Checking your Potential TEFL Employer’s Reputation

How do I check the reputation of a TEFL school employer?

This post is for Tricia – who asked the question in the “Request a Topic” section – I hope it helps answer her questions.

It’s important to check the reputation of your employer. You can ask directly on the Internet’s discussion boards, but there are at least two problems with that approach. First is that people with bad experiences tend to dominate the discussion boards.

Good for them, they want to warn you off of something that didn’t work for them. But there is an imbalance on the discussion forums – the happy people are out living their lives and enjoying themselves. The unhappy people are busy trying to burn a former employer.

This is not to say that there are not employers who should be “burned” – but understand the imbalance and what is going on with discussion boards.

Second, the Internet’s forums can’t know every school in the world.

So, bottom line, your best bet is to talk to the other foreign teachers at the school where you intend to work.

Ask! Be sure to ask more than one teacher at that school. Be aware that everyone has a different and very personal experience abroad and while one person loves the job and employer, others may not. Ask more than one person. Ask specifically what they like or don’t like about the employer. Interpret what they say as to what might bother – or not bother – you.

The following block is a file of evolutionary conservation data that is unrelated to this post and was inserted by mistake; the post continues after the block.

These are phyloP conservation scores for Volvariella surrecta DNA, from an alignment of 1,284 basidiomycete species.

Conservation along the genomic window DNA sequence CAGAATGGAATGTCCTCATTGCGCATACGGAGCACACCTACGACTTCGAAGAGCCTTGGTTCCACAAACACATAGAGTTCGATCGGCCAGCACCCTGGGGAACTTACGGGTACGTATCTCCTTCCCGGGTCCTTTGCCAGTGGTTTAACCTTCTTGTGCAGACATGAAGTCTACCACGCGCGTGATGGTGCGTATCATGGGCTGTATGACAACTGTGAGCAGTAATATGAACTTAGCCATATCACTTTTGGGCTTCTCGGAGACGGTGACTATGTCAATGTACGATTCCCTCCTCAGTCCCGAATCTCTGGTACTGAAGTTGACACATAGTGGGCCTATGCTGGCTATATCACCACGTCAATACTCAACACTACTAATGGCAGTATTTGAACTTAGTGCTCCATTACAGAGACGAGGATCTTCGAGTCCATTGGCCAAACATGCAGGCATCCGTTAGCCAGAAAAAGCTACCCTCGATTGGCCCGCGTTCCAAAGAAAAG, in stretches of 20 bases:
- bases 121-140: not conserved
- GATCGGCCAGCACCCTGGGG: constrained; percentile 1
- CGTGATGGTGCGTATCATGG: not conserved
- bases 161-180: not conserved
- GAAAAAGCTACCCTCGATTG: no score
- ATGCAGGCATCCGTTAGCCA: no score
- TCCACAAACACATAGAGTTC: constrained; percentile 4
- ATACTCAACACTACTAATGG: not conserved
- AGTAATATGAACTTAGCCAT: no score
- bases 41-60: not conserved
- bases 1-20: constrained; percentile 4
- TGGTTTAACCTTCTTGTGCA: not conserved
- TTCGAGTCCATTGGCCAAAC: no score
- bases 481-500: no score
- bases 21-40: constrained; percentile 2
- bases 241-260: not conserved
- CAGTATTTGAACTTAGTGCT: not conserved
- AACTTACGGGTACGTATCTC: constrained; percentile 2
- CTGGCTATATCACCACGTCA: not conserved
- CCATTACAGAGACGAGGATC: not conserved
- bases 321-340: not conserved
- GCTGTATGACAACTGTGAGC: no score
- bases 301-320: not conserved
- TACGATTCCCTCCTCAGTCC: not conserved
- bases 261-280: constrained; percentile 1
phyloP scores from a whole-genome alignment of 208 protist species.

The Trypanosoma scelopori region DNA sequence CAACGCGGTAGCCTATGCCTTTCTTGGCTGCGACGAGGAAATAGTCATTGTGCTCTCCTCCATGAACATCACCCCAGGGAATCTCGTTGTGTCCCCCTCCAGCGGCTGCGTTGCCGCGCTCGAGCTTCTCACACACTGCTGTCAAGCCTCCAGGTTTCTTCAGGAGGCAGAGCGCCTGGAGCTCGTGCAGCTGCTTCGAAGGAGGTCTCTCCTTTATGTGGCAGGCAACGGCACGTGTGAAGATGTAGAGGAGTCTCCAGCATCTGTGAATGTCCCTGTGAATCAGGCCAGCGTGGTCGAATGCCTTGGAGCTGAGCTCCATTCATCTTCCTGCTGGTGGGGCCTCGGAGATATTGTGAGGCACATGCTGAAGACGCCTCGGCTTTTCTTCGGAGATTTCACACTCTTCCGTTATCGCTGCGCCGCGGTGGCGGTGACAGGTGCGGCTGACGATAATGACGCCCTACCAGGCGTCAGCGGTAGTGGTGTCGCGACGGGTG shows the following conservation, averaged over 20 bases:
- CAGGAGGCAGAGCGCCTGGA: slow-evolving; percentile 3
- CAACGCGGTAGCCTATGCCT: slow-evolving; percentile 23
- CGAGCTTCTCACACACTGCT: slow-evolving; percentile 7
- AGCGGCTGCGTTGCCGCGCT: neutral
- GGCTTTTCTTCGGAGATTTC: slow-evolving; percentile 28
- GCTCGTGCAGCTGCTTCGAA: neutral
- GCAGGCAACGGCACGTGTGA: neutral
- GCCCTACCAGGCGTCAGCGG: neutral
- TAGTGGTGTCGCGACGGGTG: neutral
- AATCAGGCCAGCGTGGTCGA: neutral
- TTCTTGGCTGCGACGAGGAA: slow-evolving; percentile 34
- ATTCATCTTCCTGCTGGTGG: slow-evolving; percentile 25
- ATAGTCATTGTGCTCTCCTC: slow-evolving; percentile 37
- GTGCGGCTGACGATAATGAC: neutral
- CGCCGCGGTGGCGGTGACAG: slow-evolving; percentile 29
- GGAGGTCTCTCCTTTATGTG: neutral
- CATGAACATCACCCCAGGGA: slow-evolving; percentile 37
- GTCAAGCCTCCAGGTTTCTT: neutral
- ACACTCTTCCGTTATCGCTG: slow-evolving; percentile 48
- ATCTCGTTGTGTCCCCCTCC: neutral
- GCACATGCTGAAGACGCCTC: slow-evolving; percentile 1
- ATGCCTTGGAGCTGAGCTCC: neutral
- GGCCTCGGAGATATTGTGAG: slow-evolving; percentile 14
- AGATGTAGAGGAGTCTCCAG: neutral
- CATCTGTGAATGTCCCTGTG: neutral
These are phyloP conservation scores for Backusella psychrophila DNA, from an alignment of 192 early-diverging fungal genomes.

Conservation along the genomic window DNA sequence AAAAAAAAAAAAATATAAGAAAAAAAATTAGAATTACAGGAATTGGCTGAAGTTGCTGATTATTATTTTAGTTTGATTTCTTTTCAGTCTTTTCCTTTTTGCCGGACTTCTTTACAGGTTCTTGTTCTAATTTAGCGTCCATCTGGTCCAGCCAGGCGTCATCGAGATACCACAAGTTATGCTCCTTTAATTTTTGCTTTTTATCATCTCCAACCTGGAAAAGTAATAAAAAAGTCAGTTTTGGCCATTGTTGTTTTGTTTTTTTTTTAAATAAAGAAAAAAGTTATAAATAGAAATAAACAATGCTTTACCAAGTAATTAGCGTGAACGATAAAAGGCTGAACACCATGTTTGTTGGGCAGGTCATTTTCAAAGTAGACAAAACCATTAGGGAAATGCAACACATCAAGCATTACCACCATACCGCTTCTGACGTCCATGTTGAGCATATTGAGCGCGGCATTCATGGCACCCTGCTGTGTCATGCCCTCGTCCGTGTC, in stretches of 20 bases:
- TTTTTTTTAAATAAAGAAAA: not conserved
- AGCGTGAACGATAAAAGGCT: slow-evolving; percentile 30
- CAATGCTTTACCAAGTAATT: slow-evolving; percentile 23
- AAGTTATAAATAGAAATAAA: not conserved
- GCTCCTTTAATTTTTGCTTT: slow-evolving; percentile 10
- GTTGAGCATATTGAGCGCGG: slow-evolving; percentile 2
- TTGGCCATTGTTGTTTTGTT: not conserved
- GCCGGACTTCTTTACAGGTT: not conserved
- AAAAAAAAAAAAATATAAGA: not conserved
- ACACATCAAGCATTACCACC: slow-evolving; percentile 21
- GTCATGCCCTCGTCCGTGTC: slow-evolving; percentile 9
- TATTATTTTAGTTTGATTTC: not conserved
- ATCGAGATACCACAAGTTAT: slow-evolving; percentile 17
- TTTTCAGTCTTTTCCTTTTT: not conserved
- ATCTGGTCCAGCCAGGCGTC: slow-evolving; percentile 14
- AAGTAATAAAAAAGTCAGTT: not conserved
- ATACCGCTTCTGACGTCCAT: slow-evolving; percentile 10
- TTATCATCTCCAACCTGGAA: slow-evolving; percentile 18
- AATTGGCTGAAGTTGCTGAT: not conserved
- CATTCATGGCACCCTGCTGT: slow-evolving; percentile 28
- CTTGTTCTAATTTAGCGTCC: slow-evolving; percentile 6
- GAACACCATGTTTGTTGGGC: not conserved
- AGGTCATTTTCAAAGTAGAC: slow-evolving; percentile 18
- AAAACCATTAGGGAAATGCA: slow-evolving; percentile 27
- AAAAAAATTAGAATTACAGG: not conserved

Wages and Salary: Some employers, in some countries, are well known for not paying on time, or paying less than was originally agreed to. Be sure to check this issue with the current employees. A very good friend of mine once worked for a school with these problems, but stayed for several years knowing – from talking to others and over time seeing it – that the employer always made good on amounts owing – at the end of the contract.

Problem? Yes, but she loved the job and the students, so she tolerated it knowing the money due was coming. And she was paid in full at the end of her employment there. It worked out just fine. And she saved an additional bundle courtesy of the employer holding back some of the funds.

Is a contract worth the paper it is written on?

In some parts of the world, particularly Asia, contracts are looked at as “flexible” instruments – quite a different understanding from how we view them in the West. Once again, ask the current employees if the contract is followed – and if not, why and how it is violated.